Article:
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What Does Your Doctor Say? continued...

The AAP says there’s no sure way to adjust the schedule and know that your child will be safe from potentially life-threatening infections, since all kids are at risk. And it might actually mean more shots in the long run.

Dye’s son, who’s now 3, had no problems with the vaccine schedule his parents came up with. Dye says her doctor went along with it because her son would eventually get all his shots. But Dye admits that it was a “pain” to schedule all the extra doctor visits to get his shots, bit by bit.

In hindsight, she says that she had had an “emotional reaction” based on “crazy conspiracy theory articles.” She says she decided to look into it further and learned that the alleged link between autism and vaccines “had been disproven.”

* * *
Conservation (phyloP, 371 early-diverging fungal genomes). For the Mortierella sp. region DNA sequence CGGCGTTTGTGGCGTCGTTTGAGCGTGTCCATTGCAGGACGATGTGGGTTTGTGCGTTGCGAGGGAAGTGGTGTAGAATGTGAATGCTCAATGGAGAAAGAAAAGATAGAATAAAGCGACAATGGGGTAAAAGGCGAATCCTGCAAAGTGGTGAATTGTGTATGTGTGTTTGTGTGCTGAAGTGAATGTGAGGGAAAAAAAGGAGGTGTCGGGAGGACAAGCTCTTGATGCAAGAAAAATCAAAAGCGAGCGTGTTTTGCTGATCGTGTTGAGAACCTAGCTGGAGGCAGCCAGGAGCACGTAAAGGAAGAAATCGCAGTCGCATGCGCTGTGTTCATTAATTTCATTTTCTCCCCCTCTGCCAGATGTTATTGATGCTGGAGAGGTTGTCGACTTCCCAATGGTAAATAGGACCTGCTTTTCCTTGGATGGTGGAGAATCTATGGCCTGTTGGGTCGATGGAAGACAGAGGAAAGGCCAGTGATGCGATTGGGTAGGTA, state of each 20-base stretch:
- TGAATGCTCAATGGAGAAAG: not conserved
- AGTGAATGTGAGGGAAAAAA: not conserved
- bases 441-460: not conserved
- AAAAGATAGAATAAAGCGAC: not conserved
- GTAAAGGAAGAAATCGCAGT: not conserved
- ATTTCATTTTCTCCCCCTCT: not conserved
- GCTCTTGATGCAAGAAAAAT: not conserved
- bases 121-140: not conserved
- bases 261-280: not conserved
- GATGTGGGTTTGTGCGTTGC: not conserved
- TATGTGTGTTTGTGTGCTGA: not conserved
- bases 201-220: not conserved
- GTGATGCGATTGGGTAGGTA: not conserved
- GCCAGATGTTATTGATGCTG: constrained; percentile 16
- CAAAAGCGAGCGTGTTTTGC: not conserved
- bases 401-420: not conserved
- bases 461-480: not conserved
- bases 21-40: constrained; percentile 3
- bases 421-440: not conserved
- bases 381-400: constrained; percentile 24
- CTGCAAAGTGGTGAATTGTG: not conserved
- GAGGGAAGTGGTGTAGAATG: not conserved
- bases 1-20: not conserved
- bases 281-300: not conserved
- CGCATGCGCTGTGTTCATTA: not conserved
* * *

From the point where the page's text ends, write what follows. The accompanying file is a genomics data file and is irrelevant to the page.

The only real science-based evidence she could find supported vaccines’ safety and effectiveness. So her daughter, now 7 months old, is getting all her shots on time.

"I absolutely feel reassured about my kids, that I am preventing them from getting diseases that there's no need for there to be," Dye says.

Other parents still aren’t so sure.

If you wonder if your child really needs all those shots -- even if you know that the science overwhelmingly supports vaccine safety -- talk it over with your doctor. Chances are, you both want to do the right thing.

You may be surprised to find that there is some built-in flexibility in the regular schedule without going outside the recommendations.

For instance, babies can get the third dose of hepatitis B vaccine any time between 6 and 18 months of age. And they can get the rotavirus vaccine in two or three doses, depending on the specific vaccine product used. These are all things you can ask your doctor about.

"Parents are entitled to have information and to voice their concerns," Shust says. "Absolutely, we want to hear them."